What’s the difference between solid rubber and sponge rubber? Both are elastomers, natural or synthetic polymers with elastic properties. Both are also subjected to vulcanization, a process that uses heat and a chemical agent such as sulfur to improve durability. Solid rubber and sponge rubber are available in many of the same compounds, such as EPDM, silicone, and neoprene. They can be extruded into the same shapes or molded into sheets, too.
At the most basic level, the difference between solid rubber and sponge rubber is about air. Sponge rubber contains balloon-like cells or interconnected pockets that either hold air or permit its passage. Solid rubber doesn’t share this cellular structure. Both types of materials provide sealing and insulation, but sponge rubber provides better cushioning. Solid rubber provides stronger impact resistance. Each type of elastomer has its advantages then, but what else do engineers need to know?
Solid rubber can be soft, medium, or hard. Durometer, a measure of hardness, is expressed as a number on the Shore A scale. The soft rubber that’s used in pencil erasers has a durometer of 40 (Shore A). The hard rubber in hockey pucks has a durometer of 90 (Shore A). This range of durometers is important to note because the difference between solid rubber and sponge rubber isn’t just about one being harder than the other.
In addition to durometer, the physical properties of solid rubber include density, rigidity, and force distribution. Harder, denser rubbers provide greater resistance to abrasion, wear, and other stresses. These elastomers can also resist permanent indentation. Harder elastomers are stiffer and less elastic, but they can repel applied forces and sudden impacts. Rubber has desirable acoustical properties, too. Harder rubber can redirect sound waves while softer elastomers absorb and disperse sounds.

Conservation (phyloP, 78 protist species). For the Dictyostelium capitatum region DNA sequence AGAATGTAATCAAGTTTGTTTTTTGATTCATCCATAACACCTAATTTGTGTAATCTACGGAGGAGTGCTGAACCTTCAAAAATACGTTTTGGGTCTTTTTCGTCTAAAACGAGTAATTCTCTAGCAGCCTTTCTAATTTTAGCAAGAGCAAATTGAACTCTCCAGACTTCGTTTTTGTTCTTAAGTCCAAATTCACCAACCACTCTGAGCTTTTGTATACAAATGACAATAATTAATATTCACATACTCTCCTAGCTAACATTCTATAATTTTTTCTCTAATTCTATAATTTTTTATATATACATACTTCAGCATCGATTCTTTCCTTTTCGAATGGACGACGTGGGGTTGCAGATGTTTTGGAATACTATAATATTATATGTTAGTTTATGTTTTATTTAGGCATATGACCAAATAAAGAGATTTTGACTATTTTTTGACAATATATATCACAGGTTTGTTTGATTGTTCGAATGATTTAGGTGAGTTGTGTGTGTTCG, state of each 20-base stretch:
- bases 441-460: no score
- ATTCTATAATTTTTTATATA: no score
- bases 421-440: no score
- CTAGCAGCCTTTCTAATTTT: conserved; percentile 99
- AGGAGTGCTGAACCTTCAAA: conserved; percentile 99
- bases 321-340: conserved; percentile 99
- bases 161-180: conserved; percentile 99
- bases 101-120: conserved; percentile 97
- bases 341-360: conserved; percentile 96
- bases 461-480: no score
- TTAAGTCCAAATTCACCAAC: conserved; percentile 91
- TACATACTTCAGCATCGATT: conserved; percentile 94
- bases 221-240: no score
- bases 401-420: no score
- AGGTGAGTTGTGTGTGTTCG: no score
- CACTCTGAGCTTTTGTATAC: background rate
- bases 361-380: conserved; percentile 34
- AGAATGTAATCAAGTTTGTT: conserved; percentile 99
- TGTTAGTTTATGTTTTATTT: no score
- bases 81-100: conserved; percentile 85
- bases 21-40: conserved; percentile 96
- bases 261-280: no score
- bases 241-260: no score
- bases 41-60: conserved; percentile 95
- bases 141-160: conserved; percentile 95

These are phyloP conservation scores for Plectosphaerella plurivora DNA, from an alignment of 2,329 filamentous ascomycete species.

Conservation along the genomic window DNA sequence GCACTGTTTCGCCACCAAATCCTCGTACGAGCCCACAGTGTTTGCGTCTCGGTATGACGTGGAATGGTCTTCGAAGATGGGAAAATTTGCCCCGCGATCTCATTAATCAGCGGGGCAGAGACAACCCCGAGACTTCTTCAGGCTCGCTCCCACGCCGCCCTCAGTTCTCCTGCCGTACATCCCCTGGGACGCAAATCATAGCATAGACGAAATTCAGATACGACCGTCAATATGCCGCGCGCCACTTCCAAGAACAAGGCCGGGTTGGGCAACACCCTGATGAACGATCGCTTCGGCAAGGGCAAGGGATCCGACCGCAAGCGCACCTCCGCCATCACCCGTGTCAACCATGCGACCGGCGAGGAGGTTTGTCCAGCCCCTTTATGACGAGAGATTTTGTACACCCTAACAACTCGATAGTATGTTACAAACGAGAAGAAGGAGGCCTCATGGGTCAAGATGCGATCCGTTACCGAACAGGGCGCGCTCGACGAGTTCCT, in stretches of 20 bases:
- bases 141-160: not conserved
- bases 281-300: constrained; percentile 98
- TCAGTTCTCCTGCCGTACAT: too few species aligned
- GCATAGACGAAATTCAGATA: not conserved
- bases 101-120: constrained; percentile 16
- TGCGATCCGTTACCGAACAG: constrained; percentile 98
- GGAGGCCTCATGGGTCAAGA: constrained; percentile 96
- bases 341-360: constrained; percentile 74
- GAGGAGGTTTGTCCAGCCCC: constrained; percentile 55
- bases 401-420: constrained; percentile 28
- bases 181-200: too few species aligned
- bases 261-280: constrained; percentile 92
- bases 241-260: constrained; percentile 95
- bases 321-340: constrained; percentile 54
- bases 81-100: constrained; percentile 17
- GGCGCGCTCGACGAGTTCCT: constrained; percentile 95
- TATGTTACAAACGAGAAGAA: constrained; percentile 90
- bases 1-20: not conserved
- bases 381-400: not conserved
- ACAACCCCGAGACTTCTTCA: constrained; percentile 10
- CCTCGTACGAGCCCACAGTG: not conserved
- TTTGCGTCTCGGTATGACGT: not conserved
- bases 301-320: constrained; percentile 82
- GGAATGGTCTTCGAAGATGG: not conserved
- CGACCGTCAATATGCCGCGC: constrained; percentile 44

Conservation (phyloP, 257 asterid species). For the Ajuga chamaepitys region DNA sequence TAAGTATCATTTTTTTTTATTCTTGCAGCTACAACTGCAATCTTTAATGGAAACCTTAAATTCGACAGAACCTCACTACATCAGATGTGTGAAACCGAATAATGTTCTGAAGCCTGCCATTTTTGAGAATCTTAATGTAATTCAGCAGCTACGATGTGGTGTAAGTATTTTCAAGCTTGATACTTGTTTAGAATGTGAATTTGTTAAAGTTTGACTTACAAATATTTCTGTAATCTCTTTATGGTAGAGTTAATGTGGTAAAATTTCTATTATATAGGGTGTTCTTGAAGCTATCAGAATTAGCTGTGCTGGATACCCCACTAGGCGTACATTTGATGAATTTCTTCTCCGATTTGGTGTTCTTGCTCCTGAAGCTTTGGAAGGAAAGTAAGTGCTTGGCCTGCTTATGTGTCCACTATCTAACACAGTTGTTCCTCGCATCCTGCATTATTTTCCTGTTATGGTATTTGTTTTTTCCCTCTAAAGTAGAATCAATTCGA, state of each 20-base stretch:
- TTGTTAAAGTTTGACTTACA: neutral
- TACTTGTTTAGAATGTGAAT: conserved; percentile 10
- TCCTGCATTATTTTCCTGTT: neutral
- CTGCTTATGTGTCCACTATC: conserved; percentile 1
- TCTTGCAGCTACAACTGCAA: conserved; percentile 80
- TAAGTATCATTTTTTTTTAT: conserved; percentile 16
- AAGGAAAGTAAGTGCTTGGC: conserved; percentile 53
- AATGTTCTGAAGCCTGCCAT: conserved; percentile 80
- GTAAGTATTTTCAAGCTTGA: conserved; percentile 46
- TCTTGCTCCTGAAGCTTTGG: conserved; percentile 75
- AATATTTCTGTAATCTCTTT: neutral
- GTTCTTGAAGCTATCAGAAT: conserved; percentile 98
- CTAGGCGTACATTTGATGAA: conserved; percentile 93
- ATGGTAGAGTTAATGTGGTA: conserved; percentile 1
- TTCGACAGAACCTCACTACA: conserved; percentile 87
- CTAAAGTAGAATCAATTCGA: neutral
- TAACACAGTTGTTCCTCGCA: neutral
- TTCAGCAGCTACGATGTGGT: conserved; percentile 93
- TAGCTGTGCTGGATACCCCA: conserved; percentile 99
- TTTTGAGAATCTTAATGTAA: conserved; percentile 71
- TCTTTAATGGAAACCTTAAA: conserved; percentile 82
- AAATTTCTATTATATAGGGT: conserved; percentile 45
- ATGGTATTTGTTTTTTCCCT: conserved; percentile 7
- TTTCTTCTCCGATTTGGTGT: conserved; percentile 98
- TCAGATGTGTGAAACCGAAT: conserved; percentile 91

Solid rubber materials are used in shock absorbers, bumpers, and anti-vibration pads for vehicles, machinery, and equipment. These industrial rubber products reduce the risk of downtime by protecting mechanical parts. In the case of rubber bumpers, solid elastomers can absorb impacts such as when a truck strikes a loading dock. Applications for solid rubber seals and gaskets include surface protection and fluid containment.
Like solid rubber, sponge rubber is available in different durometers. Sponge rubber is usually softer, but that’s not always the case. For example, a 40-durometer sponge rubber is harder than a 30-durometer solid rubber. Differences in material hardness are important, but so is a rubber’s ability to return to its original thickness after a compressive force (such as a closed door) is removed. Sponge rubber provides better cushioning than solid rubber but can become over-compressed so that seal failure results.
Sponge rubber is available with either open cells or closed cells. Open-cell sponge rubber contains open, interconnected pockets that permit the passage of air, water, gases, and chemicals when the material is not compressed. Closed-cell sponge rubber contains balloon-like cells that prevent the passage of these substances at low pressures. Foam rubber also has a cellular structure but is different than sponge rubber because of how it’s made.
Sponge rubber products are used for cushioning, shock absorption, vibration dampening, weather stripping, and soundproofing. Sponge rubber is also used in thermal insulation, filters, and custom gaskets that need to meet various standards and approvals. For example, silicone sponge rubber with a UL 94 flame rating is used in electrical equipment. Solid rubber materials can also meet different standards and approvals, so engineers need to select compounds with care.
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Do you have questions about solid rubber and sponge rubber? Do you need help choosing the right compound, or are you trying to strike a balance between cushioning and impact resistance? Elasto Proxy can answer your questions about elastomers and fabricate the custom seals, gaskets, and insulation that you need. To get started, contact us.